Pitchfork Music Festival 2023 is underway this weekend in Chicago’s Union Park! Here are some highlights from the first day of this year’s fest. Check back after days two and three of the festival for more of the best moments.

Friday, July 21

The Smile at Pitchfork Music Festival 2023
The Smile at Pitchfork Music Festival 2023. Photo by Pooneh Ghana.
The Smile’s Big Experiment

The Smile have been on the festival circuit for a while now and they have it down to a science. There’s Jonny Greenwood’s right arm, sawing his guitar with a violin bow, or strumming it with the fury of a locomotive coupling rod. Here’s Thom Yorke looking wizardly with his hair down, capable of commanding a crowd simply by being himself. There’s Tom Skinner behind the kit, precise and consistent even when nearly subsumed by Yorke’s wail, and live saxophonist Robert Stillman, whose exits and entrances are practically invisible. The setlists are consistent too: Even the newest song first popped up last summer. But if the live production is a cleanroom environment, that’s because the real work is intellectual: Check Greenwood’s classical guitar-inspired solo on that newest composition, “Under Our Pillows,” or the proggy rendition of Yorke’s solo single “Being Pulled Apart By Horses” that closed the night. Good experiments are replicable. —Anna Gaca

Leikeili47 at Pitchfork Music Festival 2023
Leikeili47 at Pitchfork Music Festival 2023. Photo by Daniel Cavazos.
Leikeli47’s Pop-Up

Girl dinner who? Only Brooklyn rapper Leikeli47 brings you “girl blunts” and “it’s my pussy, I can do what I want.” And behind the mask, she has an eye for talent, because somehow every fan she pulls onstage can really move: modern dance spins, vogueing struts, good ol’ booty shaking. Pitchfork Festival crowds are not traditionally known for pussy popping, but last night that might’ve changed. Hey, it’s yours—do what you want. —Anna Gaca

Big Thief, The Smile, Bon Iver

How to Watch the 2023 Pitchfork Music Festival Livestream

Perfume Genius at Pitchfork Music Festival 2023. Photo by Pooneh Ghana.
Perfume Genius at Pitchfork Music Festival 2023. Photo by Pooneh Ghana.
Perfume Genius May Differ From Photo

Perfume Genius sets always feel dangerous, like we’re somehow about to lose him—if only to a dramatic onstage tug-of-war with an institutional metal chair that ends with Mike Hadreas wrapped up in a gob of pale yellow tulle fabric, like a spider’s next meal. He’s got a way of making a mic stand look like it’s physically oppressing him, and with a five-piece band tearing through the biggest ever “No Shape” and a thunderous “Slip Away,” the entire operation feels intimidating. Just one problem: Those heaps of tulle he ordered online were supposed to be “antique gold,” not whatever this color is: “It’s pee pee!” —Anna Gaca

Jlin at Pitchfork Music Festival 2023. Photo by Julian Bajsel.
Jlin at Pitchfork Music Festival 2023. Photo by Julian Bajsel.
Jlin’s Symphony of Rhythm

As the afternoon sun descends, the rays strike the stage at lower angles, advancing toward Jlin’s mixing desk. Her tight, hallucinogenic beat patterns go beyond classic Chicago footwork, even if that’s the kind of dancing you’re likely to see in the front row. Sometimes the music slows like it’s shorting out, or it turns on a dime from heavy, blurred bass to hop-skipping woodblocks and flurries of horn samples: sounds that feel like they’re hurtling at you from all directions in space—even outside in the sunshine, which by this point is illuminating Jlin’s wide smile. Spotted in the crowd: RP Boo. —Anna Gaca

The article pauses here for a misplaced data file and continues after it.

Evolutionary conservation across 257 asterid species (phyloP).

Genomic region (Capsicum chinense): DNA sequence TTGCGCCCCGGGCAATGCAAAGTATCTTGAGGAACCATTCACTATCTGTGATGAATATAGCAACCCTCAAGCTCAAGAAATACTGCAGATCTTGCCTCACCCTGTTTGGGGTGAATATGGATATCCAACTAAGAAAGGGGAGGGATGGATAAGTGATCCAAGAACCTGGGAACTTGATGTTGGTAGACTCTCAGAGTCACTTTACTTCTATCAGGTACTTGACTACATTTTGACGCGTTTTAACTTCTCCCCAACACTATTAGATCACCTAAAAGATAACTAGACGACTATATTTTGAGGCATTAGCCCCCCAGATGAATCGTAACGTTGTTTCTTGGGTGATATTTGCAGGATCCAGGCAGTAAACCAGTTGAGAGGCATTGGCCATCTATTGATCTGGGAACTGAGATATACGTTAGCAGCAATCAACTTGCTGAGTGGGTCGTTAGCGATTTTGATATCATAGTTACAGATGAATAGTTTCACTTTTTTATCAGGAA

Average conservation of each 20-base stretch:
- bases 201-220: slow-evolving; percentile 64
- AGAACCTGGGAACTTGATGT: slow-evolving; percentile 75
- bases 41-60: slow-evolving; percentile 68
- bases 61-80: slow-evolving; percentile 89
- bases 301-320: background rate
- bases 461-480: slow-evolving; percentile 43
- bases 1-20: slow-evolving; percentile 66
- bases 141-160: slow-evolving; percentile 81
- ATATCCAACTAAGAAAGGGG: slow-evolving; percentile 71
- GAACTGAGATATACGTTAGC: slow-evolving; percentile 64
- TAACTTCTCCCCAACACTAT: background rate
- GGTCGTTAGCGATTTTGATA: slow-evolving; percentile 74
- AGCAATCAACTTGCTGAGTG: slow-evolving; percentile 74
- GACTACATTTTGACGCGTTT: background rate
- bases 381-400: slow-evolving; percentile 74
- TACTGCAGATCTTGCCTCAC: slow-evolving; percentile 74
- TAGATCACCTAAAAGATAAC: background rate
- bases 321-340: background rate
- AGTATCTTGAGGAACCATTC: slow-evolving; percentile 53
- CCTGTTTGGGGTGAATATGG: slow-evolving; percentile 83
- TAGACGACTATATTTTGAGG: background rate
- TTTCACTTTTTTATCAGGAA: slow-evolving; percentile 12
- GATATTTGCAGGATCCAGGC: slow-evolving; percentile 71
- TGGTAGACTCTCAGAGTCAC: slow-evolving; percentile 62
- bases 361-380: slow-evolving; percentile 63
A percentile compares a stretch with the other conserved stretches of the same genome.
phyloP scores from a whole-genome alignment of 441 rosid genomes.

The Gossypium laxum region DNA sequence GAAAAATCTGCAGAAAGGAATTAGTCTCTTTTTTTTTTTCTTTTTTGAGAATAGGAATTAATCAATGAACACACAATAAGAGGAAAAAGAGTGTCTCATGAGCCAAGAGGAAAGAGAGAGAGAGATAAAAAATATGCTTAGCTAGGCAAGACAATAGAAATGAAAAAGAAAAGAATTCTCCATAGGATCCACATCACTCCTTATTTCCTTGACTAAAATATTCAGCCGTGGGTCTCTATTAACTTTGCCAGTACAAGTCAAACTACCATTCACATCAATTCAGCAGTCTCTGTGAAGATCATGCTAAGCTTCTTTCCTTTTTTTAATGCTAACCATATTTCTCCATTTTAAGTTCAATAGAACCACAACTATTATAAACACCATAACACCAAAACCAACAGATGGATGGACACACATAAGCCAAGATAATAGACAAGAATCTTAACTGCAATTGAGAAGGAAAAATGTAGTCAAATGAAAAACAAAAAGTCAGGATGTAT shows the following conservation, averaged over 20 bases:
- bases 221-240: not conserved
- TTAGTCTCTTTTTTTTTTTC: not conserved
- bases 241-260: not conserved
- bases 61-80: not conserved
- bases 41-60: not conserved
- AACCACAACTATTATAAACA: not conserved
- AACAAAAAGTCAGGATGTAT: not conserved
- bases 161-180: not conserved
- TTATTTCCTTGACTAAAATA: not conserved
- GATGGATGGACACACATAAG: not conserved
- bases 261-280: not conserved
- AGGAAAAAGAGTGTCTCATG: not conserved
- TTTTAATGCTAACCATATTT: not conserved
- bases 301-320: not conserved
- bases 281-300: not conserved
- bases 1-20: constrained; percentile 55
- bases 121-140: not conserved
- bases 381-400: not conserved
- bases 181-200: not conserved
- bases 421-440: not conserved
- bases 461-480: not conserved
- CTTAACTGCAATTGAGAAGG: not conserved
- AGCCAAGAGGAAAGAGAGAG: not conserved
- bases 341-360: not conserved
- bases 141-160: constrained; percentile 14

Grace Ives at Pitchfork Music Festival 2023
Grace Ives at Pitchfork Music Festival 2023. Photo by Alexa Viscius.
Grace Ives Is All Over the Place

Having fallen off the stage at last night’s Sleeping Village show (oops), Grace Ives announced that she’d be taking it easy today. I don’t know what “easy” looks like because she was in motion practically the entire set, minus Gatorade breaks, hyping herself up to her own beats as she hopped between songs like “Loose,” “Mirror,” and “Shelley,” an unnamed demo track with a big, stutter-stepping synth vamp, and an improv cover of “Blitzkrieg Bop” with new lyrics about Greta Gerwig’s Barbie. Maximalism can be a lot of fun. —Anna Gaca

Sen Morimoto at Pitchfork Music Festival 2023
Sen Morimoto at Pitchfork Music Festival 2023. Photo by Daniel Cavazos.
Sen Morimoto Still Believes

This time 12 years ago, saxophonist and jazz-rap technician Sen Morimoto said, he was slinging vinyl in the Pitchfork Festival record tent. This year, he appeared alongside a seven-piece band, including Chicago native KAINA on backing vocals, and surprised fans with “a brand new song”—that is, Cher’s “Believe” as a low-key lounge rocker. But there was also a real new song, “The Answer Is Enough,” a preview of an album forthcoming in November. Believe that. —Anna Gaca

Nourished by Time at Pitchfork Music Festival 2023
Nourished by Time at Pitchfork Music Festival 2023. Photo by Daniel Cavazos.
Nourished by Time, Working Artist

“I’m not a full time artist yet. I wanna be,” Nourished by Time’s Marcus Brown told the crowd at Friday’s first set, after recalling how they wrote “Daddy” while working at a Whole Foods supermarket during the pandemic. It’s one of the highlights from this year’s Erotic Probiotic 2, the album of shimmering R&B dance-pop that helped take Brown to their first-ever festival stage—and first-ever festival, period. “You start to see your internal reality become your external reality,” they marveled. “You gotta just stay consistent with it.” Brown came to put in the work. —Anna Gaca

Source: pitchfork.com

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